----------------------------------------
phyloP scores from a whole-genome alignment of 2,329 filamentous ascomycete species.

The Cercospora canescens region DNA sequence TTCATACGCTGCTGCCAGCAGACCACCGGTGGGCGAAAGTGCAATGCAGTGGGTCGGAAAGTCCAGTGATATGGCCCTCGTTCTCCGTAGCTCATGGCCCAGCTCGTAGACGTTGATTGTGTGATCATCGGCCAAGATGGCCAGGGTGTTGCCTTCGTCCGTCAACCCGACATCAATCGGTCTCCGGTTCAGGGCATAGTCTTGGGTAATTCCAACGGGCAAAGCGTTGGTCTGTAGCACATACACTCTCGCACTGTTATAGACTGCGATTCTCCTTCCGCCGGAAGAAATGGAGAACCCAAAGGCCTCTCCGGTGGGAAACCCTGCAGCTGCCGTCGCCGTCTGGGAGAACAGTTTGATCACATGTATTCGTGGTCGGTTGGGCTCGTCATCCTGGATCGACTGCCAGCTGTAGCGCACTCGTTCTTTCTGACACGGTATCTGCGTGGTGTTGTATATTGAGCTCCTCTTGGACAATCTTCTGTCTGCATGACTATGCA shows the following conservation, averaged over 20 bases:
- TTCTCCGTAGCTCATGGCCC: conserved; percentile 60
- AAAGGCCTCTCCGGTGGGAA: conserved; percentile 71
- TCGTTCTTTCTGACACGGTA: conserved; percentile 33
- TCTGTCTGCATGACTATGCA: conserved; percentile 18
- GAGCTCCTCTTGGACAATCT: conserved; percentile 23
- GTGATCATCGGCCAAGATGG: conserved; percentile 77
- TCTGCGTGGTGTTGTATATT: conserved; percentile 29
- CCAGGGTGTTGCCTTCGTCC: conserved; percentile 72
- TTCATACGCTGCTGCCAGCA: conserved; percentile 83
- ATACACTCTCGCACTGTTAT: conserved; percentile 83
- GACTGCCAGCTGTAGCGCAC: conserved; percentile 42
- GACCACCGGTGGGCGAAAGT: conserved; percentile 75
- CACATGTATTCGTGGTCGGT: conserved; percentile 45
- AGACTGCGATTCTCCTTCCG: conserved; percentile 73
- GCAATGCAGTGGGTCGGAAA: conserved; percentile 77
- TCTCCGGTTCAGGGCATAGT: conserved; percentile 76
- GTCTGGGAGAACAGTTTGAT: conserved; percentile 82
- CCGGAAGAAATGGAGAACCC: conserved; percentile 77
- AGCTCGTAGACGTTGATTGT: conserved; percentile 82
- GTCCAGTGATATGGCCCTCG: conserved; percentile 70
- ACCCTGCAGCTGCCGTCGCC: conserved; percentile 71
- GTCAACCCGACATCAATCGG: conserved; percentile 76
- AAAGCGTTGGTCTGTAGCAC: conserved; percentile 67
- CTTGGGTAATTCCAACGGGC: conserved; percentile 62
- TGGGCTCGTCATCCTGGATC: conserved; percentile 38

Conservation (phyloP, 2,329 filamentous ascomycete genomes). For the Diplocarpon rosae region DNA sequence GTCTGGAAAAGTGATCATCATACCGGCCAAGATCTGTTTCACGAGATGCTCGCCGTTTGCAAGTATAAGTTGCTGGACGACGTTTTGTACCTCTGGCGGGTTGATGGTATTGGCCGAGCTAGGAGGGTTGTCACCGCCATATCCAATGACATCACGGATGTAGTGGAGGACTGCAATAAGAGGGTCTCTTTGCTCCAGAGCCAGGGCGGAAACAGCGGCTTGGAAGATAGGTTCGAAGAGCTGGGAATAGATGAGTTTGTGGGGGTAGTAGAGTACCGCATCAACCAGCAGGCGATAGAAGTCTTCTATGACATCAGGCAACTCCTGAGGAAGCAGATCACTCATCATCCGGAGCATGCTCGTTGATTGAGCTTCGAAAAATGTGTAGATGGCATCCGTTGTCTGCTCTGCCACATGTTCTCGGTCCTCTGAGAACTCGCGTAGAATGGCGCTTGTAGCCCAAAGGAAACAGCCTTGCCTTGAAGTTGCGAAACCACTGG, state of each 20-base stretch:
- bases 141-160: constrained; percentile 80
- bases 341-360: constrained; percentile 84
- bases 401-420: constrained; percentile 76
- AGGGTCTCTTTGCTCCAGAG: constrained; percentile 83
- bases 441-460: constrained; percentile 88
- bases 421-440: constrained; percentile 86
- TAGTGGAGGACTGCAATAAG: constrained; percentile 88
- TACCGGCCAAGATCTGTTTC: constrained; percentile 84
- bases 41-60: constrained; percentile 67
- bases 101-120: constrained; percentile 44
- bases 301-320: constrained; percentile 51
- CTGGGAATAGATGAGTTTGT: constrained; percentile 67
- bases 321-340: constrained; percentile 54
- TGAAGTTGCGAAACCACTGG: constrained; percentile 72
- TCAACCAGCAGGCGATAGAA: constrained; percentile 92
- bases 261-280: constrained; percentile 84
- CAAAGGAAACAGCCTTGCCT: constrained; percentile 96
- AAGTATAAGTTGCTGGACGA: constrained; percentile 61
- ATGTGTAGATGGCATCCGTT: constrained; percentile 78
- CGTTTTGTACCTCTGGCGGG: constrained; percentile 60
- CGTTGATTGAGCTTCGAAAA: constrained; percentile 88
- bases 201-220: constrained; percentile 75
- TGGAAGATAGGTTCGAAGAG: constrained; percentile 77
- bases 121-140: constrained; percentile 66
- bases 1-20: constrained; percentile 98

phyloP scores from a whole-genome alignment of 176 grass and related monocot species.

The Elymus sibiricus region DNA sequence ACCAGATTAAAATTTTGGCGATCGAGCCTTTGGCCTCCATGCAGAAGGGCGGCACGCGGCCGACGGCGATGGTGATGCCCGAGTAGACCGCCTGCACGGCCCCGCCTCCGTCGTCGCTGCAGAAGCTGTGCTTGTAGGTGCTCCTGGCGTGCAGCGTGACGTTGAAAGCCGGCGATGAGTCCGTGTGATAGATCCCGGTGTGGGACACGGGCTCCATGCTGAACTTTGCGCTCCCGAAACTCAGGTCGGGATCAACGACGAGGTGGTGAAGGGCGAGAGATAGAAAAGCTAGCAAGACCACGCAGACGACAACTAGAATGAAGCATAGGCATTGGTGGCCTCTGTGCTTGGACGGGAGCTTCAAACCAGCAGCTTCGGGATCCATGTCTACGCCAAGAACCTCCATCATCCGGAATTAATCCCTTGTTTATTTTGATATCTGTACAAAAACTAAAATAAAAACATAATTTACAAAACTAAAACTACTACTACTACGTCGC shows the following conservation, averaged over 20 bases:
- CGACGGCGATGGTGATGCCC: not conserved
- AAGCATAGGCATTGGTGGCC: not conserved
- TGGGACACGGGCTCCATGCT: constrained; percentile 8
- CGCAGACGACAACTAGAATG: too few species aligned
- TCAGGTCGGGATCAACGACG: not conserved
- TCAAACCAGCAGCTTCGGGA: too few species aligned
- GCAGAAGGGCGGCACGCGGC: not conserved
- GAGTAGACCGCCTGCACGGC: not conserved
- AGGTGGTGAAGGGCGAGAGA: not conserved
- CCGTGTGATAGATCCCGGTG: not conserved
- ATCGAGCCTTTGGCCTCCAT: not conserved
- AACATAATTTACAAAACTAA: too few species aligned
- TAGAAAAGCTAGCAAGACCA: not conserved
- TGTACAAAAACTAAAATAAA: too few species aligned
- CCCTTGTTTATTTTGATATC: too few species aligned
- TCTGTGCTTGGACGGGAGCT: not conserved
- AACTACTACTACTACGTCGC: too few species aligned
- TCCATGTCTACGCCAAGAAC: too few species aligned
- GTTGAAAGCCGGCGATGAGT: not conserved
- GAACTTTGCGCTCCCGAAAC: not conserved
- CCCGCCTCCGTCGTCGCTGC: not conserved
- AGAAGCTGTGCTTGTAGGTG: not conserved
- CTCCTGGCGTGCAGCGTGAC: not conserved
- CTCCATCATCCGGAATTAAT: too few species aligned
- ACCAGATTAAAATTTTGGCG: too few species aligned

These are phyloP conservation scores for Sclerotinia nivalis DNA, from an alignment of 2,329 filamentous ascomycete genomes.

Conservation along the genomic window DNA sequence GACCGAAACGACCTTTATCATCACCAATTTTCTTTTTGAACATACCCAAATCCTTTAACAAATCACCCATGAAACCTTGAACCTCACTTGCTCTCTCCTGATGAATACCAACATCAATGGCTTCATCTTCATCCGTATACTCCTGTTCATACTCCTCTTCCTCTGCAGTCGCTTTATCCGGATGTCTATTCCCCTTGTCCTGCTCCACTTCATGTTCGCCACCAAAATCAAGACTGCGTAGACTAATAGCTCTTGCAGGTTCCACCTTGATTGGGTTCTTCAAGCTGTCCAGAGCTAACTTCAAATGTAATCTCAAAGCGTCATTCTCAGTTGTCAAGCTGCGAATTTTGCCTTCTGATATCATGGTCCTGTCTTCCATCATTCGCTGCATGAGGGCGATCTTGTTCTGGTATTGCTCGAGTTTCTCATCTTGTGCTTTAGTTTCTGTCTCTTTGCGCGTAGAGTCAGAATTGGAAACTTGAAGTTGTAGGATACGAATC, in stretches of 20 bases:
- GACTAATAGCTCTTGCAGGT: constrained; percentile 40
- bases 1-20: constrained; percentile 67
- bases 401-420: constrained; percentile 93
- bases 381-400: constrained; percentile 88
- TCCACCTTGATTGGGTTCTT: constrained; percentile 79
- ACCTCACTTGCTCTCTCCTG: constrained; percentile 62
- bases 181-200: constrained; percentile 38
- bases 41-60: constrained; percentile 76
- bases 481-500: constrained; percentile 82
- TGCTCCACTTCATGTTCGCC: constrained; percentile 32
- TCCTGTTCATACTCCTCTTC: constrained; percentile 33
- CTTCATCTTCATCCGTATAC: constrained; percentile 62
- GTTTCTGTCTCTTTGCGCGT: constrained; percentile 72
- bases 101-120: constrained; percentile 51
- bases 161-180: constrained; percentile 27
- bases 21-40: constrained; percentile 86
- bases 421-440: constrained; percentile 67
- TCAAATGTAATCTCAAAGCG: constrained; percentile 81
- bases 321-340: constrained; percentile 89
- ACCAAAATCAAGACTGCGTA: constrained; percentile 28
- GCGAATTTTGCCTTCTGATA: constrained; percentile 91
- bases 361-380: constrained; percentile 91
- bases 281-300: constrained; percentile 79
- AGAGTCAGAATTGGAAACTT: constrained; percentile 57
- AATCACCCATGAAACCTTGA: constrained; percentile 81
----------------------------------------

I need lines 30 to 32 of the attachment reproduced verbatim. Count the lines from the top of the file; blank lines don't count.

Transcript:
- bases 341-360: constrained; percentile 84
- bases 401-420: constrained; percentile 76
- AGGGTCTCTTTGCTCCAGAG: constrained; percentile 83